3975 University Dr # 410,
Fairfax, VA 22030


Blog of Interesting Legal Topics

We are small business lawyers in Fairfax, Northern Virginia, providing high quality and personal service for small businesses, organizations, and associations. Welcome to the Gross &Romanick, P.C. Blog. We are a law firm located in the dynamic County of Fairfax, Virginia. We assist individuals and businesses with legal matters in Virginia, Maryland and Washington DC. We take an aggressive and creative approach to achieve our client’s goals.

Gross & Romanick Changes Name Effective on January 1, 2019

Dependable Lawyers. Effective Solutions. We are happy to announce that, effective on January 1, 2019, Gross & Romanick, P.C. will officially change its name to Gross, Romanick, Dean & DeSimone, P.C. We will continue to offer the same high quality legal services upon which Gross & Romanick, P.C. has built its stellar reputation, but will do so with the addition of two named partners, A. Charles Dean and Christopher J. DeSimone. This name change reflects the expanded roles that Messrs. Dean and DeSimone have undertaken since becoming partners of the law firm in 2014. Please note that, as of January 1,...

Continue reading

Enforceability of Non-Compete/Confidentiality Agreements with Competitor

Obviously, it is not advisable to share proprietary and trade secret information with competitors or potential competitors, but business circumstances may dictate a need for such revelations, such as a possible merger, acquisition or future business arrangement. In these situations, the parties generally enter into a Non-disclosure Agreement ("NDA") and should also consider a Non-compete and Confidentiality Agreement ("Non-compete Agreement"). The 2018 case of Darton Environmental, Inc. v. FJUVO Collections, LLC, et.al. (U.S. District Court, Western District)(the "Darton Case") illustrates the risks of revealing your secrets to a competitor, even with a Non-compete Agreement in place. If the situation turns bad,...

Continue reading

Purchasing a Virginia Residential Rental Property at Foreclosure? You Need to Understand the Tenant’s Rights.

If you purchase a Virginia residential rental property at foreclosure, you need to understand the rights of the tenants occupying the property. In the wake of the 2009 foreclosure crisis, Congress enacted the Federal Protecting Tenants at Foreclosure Act ("PTFA"), which expired in 2014 but was permanently extended on May 24, 2018. The purpose of the PTFA is to protect tenants from immediate eviction after the homeowner defaults on the mortgage and the lender forecloses on the property. Virginia Code § 55-225.10, which went into effect on July 1, 2017 before the extension of the PTFA, also protects tenants from...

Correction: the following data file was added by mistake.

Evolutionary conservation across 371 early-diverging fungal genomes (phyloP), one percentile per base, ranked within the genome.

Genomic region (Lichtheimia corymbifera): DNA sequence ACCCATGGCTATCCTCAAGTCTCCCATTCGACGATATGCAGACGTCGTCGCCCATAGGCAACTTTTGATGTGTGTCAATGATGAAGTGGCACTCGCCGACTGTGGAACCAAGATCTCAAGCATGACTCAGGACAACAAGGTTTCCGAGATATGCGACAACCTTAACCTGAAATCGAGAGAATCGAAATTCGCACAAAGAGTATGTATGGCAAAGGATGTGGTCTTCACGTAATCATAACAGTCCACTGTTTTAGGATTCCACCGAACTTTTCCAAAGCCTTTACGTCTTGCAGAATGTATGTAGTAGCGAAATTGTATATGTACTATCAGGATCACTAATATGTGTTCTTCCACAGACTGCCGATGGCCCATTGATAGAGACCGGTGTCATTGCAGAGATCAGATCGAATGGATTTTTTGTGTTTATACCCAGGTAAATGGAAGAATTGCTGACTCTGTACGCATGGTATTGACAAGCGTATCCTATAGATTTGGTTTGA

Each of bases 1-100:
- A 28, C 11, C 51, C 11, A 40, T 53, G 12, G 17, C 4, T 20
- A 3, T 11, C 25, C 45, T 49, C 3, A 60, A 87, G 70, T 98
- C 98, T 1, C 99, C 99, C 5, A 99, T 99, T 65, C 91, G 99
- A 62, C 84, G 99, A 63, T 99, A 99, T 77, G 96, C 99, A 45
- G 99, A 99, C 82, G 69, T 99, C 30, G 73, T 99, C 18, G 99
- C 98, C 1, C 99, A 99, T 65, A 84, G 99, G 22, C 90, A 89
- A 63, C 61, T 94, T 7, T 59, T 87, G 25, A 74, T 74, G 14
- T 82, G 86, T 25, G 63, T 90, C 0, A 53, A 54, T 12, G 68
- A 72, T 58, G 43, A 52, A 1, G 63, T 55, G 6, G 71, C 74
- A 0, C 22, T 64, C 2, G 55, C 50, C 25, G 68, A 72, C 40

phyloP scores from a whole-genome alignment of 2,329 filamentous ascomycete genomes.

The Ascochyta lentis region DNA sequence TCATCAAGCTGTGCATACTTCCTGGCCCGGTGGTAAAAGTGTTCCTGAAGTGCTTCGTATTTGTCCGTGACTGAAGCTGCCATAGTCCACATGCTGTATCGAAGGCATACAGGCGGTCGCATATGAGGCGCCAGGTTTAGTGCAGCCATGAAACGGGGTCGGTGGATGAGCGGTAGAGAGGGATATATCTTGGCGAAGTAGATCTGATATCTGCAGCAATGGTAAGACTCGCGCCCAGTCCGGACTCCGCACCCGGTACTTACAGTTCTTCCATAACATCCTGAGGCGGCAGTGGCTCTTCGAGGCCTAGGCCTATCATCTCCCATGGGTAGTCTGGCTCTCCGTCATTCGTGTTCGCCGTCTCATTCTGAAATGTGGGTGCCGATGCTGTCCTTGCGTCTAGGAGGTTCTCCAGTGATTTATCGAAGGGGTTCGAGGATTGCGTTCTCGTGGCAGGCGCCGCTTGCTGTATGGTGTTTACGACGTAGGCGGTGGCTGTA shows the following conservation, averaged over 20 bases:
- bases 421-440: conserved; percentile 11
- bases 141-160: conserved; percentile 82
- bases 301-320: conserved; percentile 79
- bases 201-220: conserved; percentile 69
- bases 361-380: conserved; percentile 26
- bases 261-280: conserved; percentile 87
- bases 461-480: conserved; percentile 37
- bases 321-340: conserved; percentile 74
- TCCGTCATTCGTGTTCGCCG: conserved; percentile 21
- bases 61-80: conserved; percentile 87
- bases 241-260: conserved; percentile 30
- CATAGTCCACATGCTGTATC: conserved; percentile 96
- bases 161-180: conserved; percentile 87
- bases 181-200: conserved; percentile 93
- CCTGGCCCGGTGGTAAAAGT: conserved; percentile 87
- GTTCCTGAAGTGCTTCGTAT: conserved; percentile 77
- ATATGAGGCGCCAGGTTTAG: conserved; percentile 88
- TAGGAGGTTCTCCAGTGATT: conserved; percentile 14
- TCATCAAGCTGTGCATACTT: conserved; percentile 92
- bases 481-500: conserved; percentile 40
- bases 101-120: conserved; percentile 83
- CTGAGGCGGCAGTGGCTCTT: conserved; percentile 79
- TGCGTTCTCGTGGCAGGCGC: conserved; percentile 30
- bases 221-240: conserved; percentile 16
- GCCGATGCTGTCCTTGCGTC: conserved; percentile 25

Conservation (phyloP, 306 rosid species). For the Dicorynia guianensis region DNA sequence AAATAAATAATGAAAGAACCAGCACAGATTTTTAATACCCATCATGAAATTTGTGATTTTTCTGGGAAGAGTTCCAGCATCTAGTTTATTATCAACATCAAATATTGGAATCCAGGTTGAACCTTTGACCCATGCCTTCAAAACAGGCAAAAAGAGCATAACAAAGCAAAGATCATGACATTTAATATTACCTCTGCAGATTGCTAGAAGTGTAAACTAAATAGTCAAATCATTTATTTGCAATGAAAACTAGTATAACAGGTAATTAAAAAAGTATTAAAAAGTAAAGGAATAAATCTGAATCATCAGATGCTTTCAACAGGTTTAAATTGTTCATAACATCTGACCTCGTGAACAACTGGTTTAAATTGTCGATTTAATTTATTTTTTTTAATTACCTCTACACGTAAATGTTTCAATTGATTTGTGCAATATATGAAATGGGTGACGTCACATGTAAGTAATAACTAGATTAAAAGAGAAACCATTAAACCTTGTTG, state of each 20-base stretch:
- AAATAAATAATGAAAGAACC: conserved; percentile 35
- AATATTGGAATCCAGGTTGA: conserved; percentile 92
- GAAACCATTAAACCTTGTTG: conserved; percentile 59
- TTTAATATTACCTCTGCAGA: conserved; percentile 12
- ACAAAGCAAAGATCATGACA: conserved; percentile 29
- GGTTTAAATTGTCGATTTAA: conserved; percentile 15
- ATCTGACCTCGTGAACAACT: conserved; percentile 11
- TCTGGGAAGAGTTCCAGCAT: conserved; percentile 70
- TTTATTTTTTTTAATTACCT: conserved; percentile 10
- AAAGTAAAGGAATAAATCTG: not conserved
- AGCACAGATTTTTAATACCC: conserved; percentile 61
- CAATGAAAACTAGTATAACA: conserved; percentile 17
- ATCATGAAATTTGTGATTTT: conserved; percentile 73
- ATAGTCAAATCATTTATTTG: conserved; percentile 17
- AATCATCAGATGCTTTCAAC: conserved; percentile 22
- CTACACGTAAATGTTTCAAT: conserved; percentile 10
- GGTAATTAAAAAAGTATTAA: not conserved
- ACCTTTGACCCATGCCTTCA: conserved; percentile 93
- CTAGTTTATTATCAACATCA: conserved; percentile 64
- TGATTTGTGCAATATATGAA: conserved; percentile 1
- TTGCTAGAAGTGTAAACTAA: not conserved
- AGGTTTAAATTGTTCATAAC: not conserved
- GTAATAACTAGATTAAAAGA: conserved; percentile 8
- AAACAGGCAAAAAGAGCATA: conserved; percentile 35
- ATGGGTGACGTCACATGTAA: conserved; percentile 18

Continue reading

Reservation of Rights Letters

Have Your Cake and Eat It Too A reservation of rights letter (a “RORL”) is a notice that one party to a contract or dispute (the “sender”) provides to the other party (the “recipient”) in order to preserve certain contract rights or remedies that might otherwise be deemed waived as a result of the sender’s actions. A typical RORL will include language that the sender’s performance of a certain act "is not a waiver of any of the sender's rights under the contract and applicable law" and that the sender “reserves all of its rights and remedies under the contract and...

Continue reading

Why Do We Care About the Common Law of Old England?

When most people hear the term "common law" they think of "common law marriage" in which two individuals can be considered legally married even though they never formally wed. Virginia is one of a majority of states in which you cannot create a common law marriage. Although common law marriage is a very interesting topic, this article will not discuss common law marriage. Instead, it will provide a basic understanding of the common law and how it is relevant to our modern legal system. A brief history of the common law: The foundations of the common law dates to the Battle...